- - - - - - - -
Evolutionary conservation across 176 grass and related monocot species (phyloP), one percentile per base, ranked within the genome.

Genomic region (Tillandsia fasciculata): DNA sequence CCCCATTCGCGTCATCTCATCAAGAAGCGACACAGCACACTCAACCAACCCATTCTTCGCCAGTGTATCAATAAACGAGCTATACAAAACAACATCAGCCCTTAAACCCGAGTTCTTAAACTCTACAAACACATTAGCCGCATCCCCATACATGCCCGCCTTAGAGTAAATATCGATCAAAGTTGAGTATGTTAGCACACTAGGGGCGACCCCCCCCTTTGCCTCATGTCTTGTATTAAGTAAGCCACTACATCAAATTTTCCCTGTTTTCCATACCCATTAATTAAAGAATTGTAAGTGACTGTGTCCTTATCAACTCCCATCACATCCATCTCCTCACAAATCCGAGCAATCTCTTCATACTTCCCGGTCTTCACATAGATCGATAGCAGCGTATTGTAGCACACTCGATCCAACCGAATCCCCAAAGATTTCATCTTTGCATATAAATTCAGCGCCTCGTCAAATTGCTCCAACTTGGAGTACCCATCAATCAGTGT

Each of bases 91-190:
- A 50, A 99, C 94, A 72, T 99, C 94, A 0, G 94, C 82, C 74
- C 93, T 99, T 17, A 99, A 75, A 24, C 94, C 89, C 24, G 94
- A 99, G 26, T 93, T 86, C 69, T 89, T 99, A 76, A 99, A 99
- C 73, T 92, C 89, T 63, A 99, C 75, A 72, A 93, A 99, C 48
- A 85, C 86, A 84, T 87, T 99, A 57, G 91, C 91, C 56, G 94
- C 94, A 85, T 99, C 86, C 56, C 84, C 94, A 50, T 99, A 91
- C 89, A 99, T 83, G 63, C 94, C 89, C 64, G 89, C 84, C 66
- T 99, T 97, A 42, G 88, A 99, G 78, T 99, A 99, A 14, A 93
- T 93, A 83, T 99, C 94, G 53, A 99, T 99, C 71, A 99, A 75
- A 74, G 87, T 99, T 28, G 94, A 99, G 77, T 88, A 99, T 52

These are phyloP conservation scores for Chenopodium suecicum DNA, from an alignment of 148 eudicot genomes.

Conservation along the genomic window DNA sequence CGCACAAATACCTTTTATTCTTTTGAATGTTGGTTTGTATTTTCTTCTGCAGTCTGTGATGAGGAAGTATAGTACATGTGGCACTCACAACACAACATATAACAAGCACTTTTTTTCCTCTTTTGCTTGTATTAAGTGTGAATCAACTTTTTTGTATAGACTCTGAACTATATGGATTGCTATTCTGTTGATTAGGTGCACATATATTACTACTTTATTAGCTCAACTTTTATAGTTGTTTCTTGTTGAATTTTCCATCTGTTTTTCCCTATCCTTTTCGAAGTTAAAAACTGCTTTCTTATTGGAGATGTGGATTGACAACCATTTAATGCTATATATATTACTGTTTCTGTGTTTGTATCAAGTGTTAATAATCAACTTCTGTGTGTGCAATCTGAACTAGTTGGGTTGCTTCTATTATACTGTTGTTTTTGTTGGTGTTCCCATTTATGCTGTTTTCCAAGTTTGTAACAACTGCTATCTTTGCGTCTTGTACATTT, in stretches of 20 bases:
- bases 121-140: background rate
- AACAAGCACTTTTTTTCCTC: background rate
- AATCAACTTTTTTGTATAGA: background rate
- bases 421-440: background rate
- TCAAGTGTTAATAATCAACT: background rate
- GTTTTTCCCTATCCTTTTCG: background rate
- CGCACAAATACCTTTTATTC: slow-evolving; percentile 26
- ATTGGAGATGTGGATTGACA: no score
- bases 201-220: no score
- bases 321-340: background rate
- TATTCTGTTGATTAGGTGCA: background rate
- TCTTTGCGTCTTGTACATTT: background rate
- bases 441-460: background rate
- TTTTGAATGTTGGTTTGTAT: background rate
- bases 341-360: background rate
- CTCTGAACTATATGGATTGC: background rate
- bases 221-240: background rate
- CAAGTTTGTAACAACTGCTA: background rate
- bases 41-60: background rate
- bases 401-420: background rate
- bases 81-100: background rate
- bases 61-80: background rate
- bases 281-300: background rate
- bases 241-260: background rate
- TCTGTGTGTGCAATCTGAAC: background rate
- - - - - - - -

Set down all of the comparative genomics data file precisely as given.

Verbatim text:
Evolutionary conservation across 176 grass and related monocot species (phyloP), one percentile per base, ranked within the genome.

Genomic region (Tillandsia fasciculata): DNA sequence CCCCATTCGCGTCATCTCATCAAGAAGCGACACAGCACACTCAACCAACCCATTCTTCGCCAGTGTATCAATAAACGAGCTATACAAAACAACATCAGCCCTTAAACCCGAGTTCTTAAACTCTACAAACACATTAGCCGCATCCCCATACATGCCCGCCTTAGAGTAAATATCGATCAAAGTTGAGTATGTTAGCACACTAGGGGCGACCCCCCCCTTTGCCTCATGTCTTGTATTAAGTAAGCCACTACATCAAATTTTCCCTGTTTTCCATACCCATTAATTAAAGAATTGTAAGTGACTGTGTCCTTATCAACTCCCATCACATCCATCTCCTCACAAATCCGAGCAATCTCTTCATACTTCCCGGTCTTCACATAGATCGATAGCAGCGTATTGTAGCACACTCGATCCAACCGAATCCCCAAAGATTTCATCTTTGCATATAAATTCAGCGCCTCGTCAAATTGCTCCAACTTGGAGTACCCATCAATCAGTGT

Each of bases 91-190:
- A 50, A 99, C 94, A 72, T 99, C 94, A 0, G 94, C 82, C 74
- C 93, T 99, T 17, A 99, A 75, A 24, C 94, C 89, C 24, G 94
- A 99, G 26, T 93, T 86, C 69, T 89, T 99, A 76, A 99, A 99
- C 73, T 92, C 89, T 63, A 99, C 75, A 72, A 93, A 99, C 48
- A 85, C 86, A 84, T 87, T 99, A 57, G 91, C 91, C 56, G 94
- C 94, A 85, T 99, C 86, C 56, C 84, C 94, A 50, T 99, A 91
- C 89, A 99, T 83, G 63, C 94, C 89, C 64, G 89, C 84, C 66
- T 99, T 97, A 42, G 88, A 99, G 78, T 99, A 99, A 14, A 93
- T 93, A 83, T 99, C 94, G 53, A 99, T 99, C 71, A 99, A 75
- A 74, G 87, T 99, T 28, G 94, A 99, G 77, T 88, A 99, T 52

These are phyloP conservation scores for Chenopodium suecicum DNA, from an alignment of 148 eudicot genomes.

Conservation along the genomic window DNA sequence CGCACAAATACCTTTTATTCTTTTGAATGTTGGTTTGTATTTTCTTCTGCAGTCTGTGATGAGGAAGTATAGTACATGTGGCACTCACAACACAACATATAACAAGCACTTTTTTTCCTCTTTTGCTTGTATTAAGTGTGAATCAACTTTTTTGTATAGACTCTGAACTATATGGATTGCTATTCTGTTGATTAGGTGCACATATATTACTACTTTATTAGCTCAACTTTTATAGTTGTTTCTTGTTGAATTTTCCATCTGTTTTTCCCTATCCTTTTCGAAGTTAAAAACTGCTTTCTTATTGGAGATGTGGATTGACAACCATTTAATGCTATATATATTACTGTTTCTGTGTTTGTATCAAGTGTTAATAATCAACTTCTGTGTGTGCAATCTGAACTAGTTGGGTTGCTTCTATTATACTGTTGTTTTTGTTGGTGTTCCCATTTATGCTGTTTTCCAAGTTTGTAACAACTGCTATCTTTGCGTCTTGTACATTT, in stretches of 20 bases:
- bases 121-140: background rate
- AACAAGCACTTTTTTTCCTC: background rate
- AATCAACTTTTTTGTATAGA: background rate
- bases 421-440: background rate
- TCAAGTGTTAATAATCAACT: background rate
- GTTTTTCCCTATCCTTTTCG: background rate
- CGCACAAATACCTTTTATTC: slow-evolving; percentile 26
- ATTGGAGATGTGGATTGACA: no score
- bases 201-220: no score
- bases 321-340: background rate
- TATTCTGTTGATTAGGTGCA: background rate
- TCTTTGCGTCTTGTACATTT: background rate
- bases 441-460: background rate
- TTTTGAATGTTGGTTTGTAT: background rate
- bases 341-360: background rate
- CTCTGAACTATATGGATTGC: background rate
- bases 221-240: background rate
- CAAGTTTGTAACAACTGCTA: background rate
- bases 41-60: background rate
- bases 401-420: background rate
- bases 81-100: background rate
- bases 61-80: background rate
- bases 281-300: background rate
- bases 241-260: background rate
- TCTGTGTGTGCAATCTGAAC: background rate